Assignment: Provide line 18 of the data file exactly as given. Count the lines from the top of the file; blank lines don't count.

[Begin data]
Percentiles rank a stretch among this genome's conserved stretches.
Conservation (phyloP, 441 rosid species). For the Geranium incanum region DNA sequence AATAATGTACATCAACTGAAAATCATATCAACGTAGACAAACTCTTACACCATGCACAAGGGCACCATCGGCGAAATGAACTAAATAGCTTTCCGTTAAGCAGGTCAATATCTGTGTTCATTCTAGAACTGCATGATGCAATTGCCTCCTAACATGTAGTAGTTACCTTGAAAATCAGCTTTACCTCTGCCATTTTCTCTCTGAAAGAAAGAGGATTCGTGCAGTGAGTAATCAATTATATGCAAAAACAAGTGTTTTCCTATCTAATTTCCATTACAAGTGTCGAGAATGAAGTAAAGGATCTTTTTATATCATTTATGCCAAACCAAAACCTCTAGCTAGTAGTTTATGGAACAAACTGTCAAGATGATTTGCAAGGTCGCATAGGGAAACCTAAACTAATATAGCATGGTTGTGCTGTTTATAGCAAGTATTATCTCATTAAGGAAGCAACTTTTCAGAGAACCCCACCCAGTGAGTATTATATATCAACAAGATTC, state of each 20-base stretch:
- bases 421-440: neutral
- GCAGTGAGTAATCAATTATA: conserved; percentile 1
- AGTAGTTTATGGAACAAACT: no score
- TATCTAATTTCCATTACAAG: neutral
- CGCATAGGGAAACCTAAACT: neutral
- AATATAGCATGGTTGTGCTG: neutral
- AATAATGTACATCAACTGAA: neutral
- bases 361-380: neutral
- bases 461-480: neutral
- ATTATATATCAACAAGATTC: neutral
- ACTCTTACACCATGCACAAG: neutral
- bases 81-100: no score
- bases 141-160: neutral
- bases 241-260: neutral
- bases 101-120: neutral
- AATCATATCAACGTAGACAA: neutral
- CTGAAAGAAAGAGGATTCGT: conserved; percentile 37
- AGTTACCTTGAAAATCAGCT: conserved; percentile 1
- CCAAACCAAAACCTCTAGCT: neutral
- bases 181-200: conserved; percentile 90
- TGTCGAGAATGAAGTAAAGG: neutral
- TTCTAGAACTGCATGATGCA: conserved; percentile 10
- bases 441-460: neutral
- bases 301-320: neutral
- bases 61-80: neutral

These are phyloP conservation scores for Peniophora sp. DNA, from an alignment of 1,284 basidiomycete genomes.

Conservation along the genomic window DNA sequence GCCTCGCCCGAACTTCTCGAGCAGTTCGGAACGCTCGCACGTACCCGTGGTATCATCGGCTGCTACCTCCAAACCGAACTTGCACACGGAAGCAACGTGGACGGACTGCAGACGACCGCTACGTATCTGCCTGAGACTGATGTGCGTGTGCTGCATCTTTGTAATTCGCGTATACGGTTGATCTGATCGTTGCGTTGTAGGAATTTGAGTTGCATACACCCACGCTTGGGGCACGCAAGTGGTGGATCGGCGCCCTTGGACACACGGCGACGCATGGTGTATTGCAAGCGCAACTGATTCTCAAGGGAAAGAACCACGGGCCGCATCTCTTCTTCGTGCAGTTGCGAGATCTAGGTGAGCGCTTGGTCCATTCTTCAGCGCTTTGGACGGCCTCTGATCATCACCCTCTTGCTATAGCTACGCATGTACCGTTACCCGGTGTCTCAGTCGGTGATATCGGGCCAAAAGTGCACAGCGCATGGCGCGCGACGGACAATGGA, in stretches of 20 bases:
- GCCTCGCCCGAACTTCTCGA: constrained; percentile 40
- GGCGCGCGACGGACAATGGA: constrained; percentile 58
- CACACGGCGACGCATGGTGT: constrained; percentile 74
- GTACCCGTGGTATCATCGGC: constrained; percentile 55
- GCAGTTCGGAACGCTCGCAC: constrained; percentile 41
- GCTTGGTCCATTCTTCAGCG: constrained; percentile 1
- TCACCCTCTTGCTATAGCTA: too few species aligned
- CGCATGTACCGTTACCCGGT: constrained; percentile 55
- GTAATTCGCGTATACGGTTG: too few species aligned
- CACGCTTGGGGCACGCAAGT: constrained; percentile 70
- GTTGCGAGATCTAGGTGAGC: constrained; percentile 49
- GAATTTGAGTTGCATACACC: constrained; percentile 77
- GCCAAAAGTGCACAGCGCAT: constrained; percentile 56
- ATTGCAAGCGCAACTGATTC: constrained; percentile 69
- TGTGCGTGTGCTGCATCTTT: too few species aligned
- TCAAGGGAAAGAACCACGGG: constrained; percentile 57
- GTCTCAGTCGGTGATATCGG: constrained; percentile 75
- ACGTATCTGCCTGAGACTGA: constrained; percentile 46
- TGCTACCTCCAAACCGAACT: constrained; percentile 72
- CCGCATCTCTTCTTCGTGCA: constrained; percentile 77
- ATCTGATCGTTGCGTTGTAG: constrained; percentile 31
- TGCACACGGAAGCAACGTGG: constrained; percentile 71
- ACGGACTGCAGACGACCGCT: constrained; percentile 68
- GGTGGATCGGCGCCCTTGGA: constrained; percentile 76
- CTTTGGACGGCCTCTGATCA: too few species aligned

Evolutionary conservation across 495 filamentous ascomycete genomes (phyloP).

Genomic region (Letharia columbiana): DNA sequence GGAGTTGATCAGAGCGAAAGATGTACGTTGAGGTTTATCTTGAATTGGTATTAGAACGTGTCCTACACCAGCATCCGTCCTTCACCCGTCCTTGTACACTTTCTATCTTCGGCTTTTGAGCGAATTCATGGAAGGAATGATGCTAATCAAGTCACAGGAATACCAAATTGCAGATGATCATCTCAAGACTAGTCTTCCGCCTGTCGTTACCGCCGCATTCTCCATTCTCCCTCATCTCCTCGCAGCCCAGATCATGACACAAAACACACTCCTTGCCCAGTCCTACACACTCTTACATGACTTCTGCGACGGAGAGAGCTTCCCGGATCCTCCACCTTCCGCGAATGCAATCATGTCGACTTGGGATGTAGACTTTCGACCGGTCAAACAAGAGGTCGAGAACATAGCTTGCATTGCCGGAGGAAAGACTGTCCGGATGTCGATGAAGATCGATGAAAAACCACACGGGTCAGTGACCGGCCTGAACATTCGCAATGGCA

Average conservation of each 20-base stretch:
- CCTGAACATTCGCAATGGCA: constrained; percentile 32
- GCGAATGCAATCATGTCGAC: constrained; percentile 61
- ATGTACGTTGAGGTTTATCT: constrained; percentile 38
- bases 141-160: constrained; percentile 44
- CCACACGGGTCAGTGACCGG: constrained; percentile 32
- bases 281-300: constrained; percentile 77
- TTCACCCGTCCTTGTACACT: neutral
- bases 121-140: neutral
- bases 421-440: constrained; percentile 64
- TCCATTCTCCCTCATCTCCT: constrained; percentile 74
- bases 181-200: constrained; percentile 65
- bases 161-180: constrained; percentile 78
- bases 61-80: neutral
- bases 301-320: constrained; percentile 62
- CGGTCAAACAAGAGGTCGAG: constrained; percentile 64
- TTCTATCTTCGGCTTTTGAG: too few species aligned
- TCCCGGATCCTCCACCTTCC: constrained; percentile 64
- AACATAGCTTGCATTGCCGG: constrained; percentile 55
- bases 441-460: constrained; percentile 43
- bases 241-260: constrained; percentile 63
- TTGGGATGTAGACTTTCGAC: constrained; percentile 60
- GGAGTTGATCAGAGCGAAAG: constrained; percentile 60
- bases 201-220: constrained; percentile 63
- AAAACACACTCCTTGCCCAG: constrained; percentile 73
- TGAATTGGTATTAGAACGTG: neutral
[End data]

- AATCATATCAACGTAGACAA: neutral